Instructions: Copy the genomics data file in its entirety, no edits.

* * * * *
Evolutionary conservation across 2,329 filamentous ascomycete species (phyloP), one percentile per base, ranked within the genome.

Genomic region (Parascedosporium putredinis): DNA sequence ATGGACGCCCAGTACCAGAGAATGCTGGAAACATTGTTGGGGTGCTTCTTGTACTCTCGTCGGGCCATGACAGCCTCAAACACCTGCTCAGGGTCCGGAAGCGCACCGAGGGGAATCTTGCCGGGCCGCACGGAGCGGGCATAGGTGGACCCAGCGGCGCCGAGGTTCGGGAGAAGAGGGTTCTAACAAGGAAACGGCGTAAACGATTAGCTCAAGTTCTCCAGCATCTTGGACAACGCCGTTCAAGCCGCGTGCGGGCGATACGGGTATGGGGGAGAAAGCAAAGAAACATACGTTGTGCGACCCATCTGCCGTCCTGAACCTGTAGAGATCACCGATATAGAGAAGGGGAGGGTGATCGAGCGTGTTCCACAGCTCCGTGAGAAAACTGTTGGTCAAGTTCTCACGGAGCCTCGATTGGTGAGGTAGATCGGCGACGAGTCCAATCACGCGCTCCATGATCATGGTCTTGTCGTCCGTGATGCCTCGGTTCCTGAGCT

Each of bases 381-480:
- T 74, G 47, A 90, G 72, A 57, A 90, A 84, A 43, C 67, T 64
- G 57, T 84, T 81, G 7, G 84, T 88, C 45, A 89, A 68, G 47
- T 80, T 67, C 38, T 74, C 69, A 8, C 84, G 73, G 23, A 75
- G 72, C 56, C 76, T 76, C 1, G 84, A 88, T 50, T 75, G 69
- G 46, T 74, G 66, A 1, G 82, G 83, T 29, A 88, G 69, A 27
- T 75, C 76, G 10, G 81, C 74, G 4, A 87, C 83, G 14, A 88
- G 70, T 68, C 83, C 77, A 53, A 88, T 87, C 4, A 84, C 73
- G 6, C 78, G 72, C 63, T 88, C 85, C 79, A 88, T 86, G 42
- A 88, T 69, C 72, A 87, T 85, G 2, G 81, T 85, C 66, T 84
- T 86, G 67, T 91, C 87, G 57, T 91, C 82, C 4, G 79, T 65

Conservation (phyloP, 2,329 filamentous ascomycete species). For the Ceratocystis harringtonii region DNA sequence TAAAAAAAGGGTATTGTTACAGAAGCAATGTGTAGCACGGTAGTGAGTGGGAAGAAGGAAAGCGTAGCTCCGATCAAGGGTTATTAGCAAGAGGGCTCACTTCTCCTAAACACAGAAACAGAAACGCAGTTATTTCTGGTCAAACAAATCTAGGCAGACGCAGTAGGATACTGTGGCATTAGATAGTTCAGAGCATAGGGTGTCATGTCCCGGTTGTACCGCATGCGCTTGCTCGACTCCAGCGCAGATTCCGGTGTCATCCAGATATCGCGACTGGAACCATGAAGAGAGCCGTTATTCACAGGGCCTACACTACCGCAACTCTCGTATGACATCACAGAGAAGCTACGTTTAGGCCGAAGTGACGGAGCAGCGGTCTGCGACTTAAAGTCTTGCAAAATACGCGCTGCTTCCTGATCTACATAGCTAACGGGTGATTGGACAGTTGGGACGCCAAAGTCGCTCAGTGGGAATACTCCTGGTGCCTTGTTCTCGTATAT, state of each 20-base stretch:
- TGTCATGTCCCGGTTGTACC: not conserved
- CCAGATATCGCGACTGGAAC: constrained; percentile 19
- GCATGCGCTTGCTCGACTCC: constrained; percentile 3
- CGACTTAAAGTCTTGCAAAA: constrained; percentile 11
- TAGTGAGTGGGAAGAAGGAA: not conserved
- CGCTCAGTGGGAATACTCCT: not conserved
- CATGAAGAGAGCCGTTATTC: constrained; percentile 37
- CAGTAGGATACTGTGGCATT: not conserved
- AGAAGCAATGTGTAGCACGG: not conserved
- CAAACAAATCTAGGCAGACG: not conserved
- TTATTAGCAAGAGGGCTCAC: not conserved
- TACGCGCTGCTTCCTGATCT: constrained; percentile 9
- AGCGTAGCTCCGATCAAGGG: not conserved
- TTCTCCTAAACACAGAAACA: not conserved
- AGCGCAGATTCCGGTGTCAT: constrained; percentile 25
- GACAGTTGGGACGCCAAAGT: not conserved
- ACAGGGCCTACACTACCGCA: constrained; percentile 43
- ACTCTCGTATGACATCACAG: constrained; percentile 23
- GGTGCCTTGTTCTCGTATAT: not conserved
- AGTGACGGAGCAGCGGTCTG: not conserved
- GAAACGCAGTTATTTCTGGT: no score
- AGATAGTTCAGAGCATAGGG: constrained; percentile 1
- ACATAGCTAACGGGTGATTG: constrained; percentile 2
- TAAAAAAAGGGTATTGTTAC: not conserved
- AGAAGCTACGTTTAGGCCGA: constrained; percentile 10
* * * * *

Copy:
Evolutionary conservation across 2,329 filamentous ascomycete species (phyloP), one percentile per base, ranked within the genome.

Genomic region (Parascedosporium putredinis): DNA sequence ATGGACGCCCAGTACCAGAGAATGCTGGAAACATTGTTGGGGTGCTTCTTGTACTCTCGTCGGGCCATGACAGCCTCAAACACCTGCTCAGGGTCCGGAAGCGCACCGAGGGGAATCTTGCCGGGCCGCACGGAGCGGGCATAGGTGGACCCAGCGGCGCCGAGGTTCGGGAGAAGAGGGTTCTAACAAGGAAACGGCGTAAACGATTAGCTCAAGTTCTCCAGCATCTTGGACAACGCCGTTCAAGCCGCGTGCGGGCGATACGGGTATGGGGGAGAAAGCAAAGAAACATACGTTGTGCGACCCATCTGCCGTCCTGAACCTGTAGAGATCACCGATATAGAGAAGGGGAGGGTGATCGAGCGTGTTCCACAGCTCCGTGAGAAAACTGTTGGTCAAGTTCTCACGGAGCCTCGATTGGTGAGGTAGATCGGCGACGAGTCCAATCACGCGCTCCATGATCATGGTCTTGTCGTCCGTGATGCCTCGGTTCCTGAGCT

Each of bases 381-480:
- T 74, G 47, A 90, G 72, A 57, A 90, A 84, A 43, C 67, T 64
- G 57, T 84, T 81, G 7, G 84, T 88, C 45, A 89, A 68, G 47
- T 80, T 67, C 38, T 74, C 69, A 8, C 84, G 73, G 23, A 75
- G 72, C 56, C 76, T 76, C 1, G 84, A 88, T 50, T 75, G 69
- G 46, T 74, G 66, A 1, G 82, G 83, T 29, A 88, G 69, A 27
- T 75, C 76, G 10, G 81, C 74, G 4, A 87, C 83, G 14, A 88
- G 70, T 68, C 83, C 77, A 53, A 88, T 87, C 4, A 84, C 73
- G 6, C 78, G 72, C 63, T 88, C 85, C 79, A 88, T 86, G 42
- A 88, T 69, C 72, A 87, T 85, G 2, G 81, T 85, C 66, T 84
- T 86, G 67, T 91, C 87, G 57, T 91, C 82, C 4, G 79, T 65

Conservation (phyloP, 2,329 filamentous ascomycete species). For the Ceratocystis harringtonii region DNA sequence TAAAAAAAGGGTATTGTTACAGAAGCAATGTGTAGCACGGTAGTGAGTGGGAAGAAGGAAAGCGTAGCTCCGATCAAGGGTTATTAGCAAGAGGGCTCACTTCTCCTAAACACAGAAACAGAAACGCAGTTATTTCTGGTCAAACAAATCTAGGCAGACGCAGTAGGATACTGTGGCATTAGATAGTTCAGAGCATAGGGTGTCATGTCCCGGTTGTACCGCATGCGCTTGCTCGACTCCAGCGCAGATTCCGGTGTCATCCAGATATCGCGACTGGAACCATGAAGAGAGCCGTTATTCACAGGGCCTACACTACCGCAACTCTCGTATGACATCACAGAGAAGCTACGTTTAGGCCGAAGTGACGGAGCAGCGGTCTGCGACTTAAAGTCTTGCAAAATACGCGCTGCTTCCTGATCTACATAGCTAACGGGTGATTGGACAGTTGGGACGCCAAAGTCGCTCAGTGGGAATACTCCTGGTGCCTTGTTCTCGTATAT, state of each 20-base stretch:
- TGTCATGTCCCGGTTGTACC: not conserved
- CCAGATATCGCGACTGGAAC: constrained; percentile 19
- GCATGCGCTTGCTCGACTCC: constrained; percentile 3
- CGACTTAAAGTCTTGCAAAA: constrained; percentile 11
- TAGTGAGTGGGAAGAAGGAA: not conserved
- CGCTCAGTGGGAATACTCCT: not conserved
- CATGAAGAGAGCCGTTATTC: constrained; percentile 37
- CAGTAGGATACTGTGGCATT: not conserved
- AGAAGCAATGTGTAGCACGG: not conserved
- CAAACAAATCTAGGCAGACG: not conserved
- TTATTAGCAAGAGGGCTCAC: not conserved
- TACGCGCTGCTTCCTGATCT: constrained; percentile 9
- AGCGTAGCTCCGATCAAGGG: not conserved
- TTCTCCTAAACACAGAAACA: not conserved
- AGCGCAGATTCCGGTGTCAT: constrained; percentile 25
- GACAGTTGGGACGCCAAAGT: not conserved
- ACAGGGCCTACACTACCGCA: constrained; percentile 43
- ACTCTCGTATGACATCACAG: constrained; percentile 23
- GGTGCCTTGTTCTCGTATAT: not conserved
- AGTGACGGAGCAGCGGTCTG: not conserved
- GAAACGCAGTTATTTCTGGT: no score
- AGATAGTTCAGAGCATAGGG: constrained; percentile 1
- ACATAGCTAACGGGTGATTG: constrained; percentile 2
- TAAAAAAAGGGTATTGTTAC: not conserved
- AGAAGCTACGTTTAGGCCGA: constrained; percentile 10